It is not unusual for a camera to offer bracketing for exposure, but the X-E1 has four bracketing modes to choose from – for ISO, autoexposure (AE), film simulation and dynamic range. Bracketing is quickly accessed via the drive button on the camera’s rear, and each mode works over three frames. With the AE and dynamic range options the camera needs to be supported on a tripod to ensure that the successive frames are lined up properly, while the film simulation and ISO are fine without a tripod because the frames are recorded in quicker succession. The AE mode is the only option of the four that offers raw capture. By default, the film simulation modes are Provia, Astia and Velvia, but a further seven colour modes are also available, any of which can be applied to each of the three frames.
Build and handling
Fuji’s X-series cameras have rightly gained a reputation not only for style, but also for solid build quality. Scan the X-E1’s body and one can find ‘Made in Japan’ on the rear and underside of the camera, and on the underside of the 18-55mm lens. In fact, the camera’s origins are proudly stated in the first line of the design section for the X-E1 on Fuji’s website. Two finishes are available: an understated all-black finish or a more retro black that has a silver top-plate, with the top and front panels made from a sturdy die-cast magnesium.
Those photographers who have handled the X-Pro1 will immediately be familiar with the X-E1 because, like the FinePix X100, it has a similar style and layout. At 350g with battery and card, the X-E1 is the lightest camera of the three by approximately 100g, and it is smaller than the X-Pro1 in every dimension. Against the competition, the X-E1 is still a bulky camera, but it is lightweight. On its rear, the layout of the buttons is almost identical to that of the X-Pro1. The minor differences include the moving of the play button, and the addition on the X-E1 of a flash button to access the camera’s built-in pop-up flash unit. A hotshoe port is still present for attaching accessories.
In proportion to the camera’s smaller size, the LCD screen is also smaller at 2.8in. Unlike the X100 and X-Pro1, the X-E1 uses an EVF rather than a hybrid viewfinder. However, many will be pleased that a dioptre adjustment has been included in the X-E1, a feature that is lacking in the other models.
For all its style and solid build, one cannot avoid the disappointment of the modest battery life, which is CIPA rated to just 350 shots. While the X-Pro1 uses the same battery, and allows only 300 shots when using the EVF, there is the option to use the optical viewfinder to compose images, which boosts the battery life to approximately 1,000 shots. This issue does need to be addressed either with a more powerful cell, an optional battery pack or a less power-hungry mechanism .
The X-E1 uses firmware version 2.0, while the original X-Pro1 uses version 1. Through this new firmware (which is also available as a free upgrade for X-Pro1 users), several key issues raised in the older camera have been addressed. Improvements to the camera’s handling include write times that are now twice as fast, shorter waiting times to view images after shooting, faster autofocus speeds in both low-contrast and good light, shorter minimum focus distance outside the macro mode, and more intuitive manual focus operation.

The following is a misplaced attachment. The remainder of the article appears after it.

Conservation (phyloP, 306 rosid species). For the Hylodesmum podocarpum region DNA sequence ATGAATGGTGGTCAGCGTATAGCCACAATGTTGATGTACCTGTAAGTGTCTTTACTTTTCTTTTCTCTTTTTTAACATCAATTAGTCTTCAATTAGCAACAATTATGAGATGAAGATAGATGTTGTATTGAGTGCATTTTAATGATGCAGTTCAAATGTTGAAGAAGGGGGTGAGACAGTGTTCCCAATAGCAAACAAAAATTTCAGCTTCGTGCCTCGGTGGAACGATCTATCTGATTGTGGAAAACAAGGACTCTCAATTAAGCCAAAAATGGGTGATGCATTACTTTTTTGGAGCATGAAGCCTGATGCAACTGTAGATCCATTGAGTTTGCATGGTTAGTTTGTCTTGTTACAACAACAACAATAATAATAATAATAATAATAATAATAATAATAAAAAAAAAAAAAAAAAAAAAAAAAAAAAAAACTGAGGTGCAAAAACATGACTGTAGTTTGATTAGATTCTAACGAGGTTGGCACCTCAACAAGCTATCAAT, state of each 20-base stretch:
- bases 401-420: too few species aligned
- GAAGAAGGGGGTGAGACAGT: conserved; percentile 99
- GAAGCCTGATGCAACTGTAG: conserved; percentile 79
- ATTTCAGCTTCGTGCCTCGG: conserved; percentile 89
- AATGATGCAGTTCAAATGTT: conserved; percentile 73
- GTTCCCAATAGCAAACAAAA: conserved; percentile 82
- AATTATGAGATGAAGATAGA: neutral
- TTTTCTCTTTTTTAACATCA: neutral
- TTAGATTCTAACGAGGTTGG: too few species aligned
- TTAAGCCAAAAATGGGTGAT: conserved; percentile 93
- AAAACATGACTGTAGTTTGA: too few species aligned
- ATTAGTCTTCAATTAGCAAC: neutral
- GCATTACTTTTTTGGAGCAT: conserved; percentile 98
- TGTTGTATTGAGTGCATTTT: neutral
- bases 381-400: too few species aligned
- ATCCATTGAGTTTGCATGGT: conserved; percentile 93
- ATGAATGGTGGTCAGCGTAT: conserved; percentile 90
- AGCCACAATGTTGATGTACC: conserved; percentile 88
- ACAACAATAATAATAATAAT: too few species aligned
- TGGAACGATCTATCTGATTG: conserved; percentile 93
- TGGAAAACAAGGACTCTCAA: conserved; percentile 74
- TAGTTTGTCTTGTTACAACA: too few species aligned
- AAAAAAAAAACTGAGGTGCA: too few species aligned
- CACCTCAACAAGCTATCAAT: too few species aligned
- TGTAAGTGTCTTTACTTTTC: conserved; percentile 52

There are a couple of controls on the X-Pro1 that are not present in the X-E1. These are a shutter-speed lock on the dial and a flash-sync connection. All in all, though, the X-E1 handles really well.
By default, the AE button on the rear of the camera is used to access ‘Photometry’, Fuji’s 256-zone metering system, with average, multi and spot metering options. I have no complaints with how the multi and average metering modes work, as both are reliable and predictable. I found that the camera tends to preserve highlight detail, which means in scenes of high contrast the midtones and shadow areas often require brightening, but this is preferable to the unrecoverable loss of highlight detail.
Like most current Fuji cameras, the spot-metering mode can be linked to the active AF point, which is any one of 49 areas that cover the large central portion of the frame. Via the rear dial, the diameter of the spot can be adjusted to a very precise size, which is useful if the intended subject area takes up only a little of the frame. In the average mode, it is easy enough to point the camera at the sky, half-press the shutter for exposure lock (or use the AE-L button) and then recompose the scene for an exposure that preserves highlight detail.
In our test of the X-Pro1, we found that its autofocus is steady rather than snappy. Since then, Fuji has released a firmware upgrade (version 2.0) with a key improvement to the autofocus performance. The X-E1 comes with this latest firmware already installed. We compared this firmware against version 1.11 in Testbench (AP 17 November). In these studio-based tests on a static subject, we found that in good-contrast light the speed was increased from 0.94secs to 0.82secs, while in low-contrast light a successful focus was achieved in 1sec compared to 1.88secs in the old firmware. This marks a credible improvement over the last version, but I would say that 0.82secs in good light is steady rather than snappy, especially compared to other cameras at this level.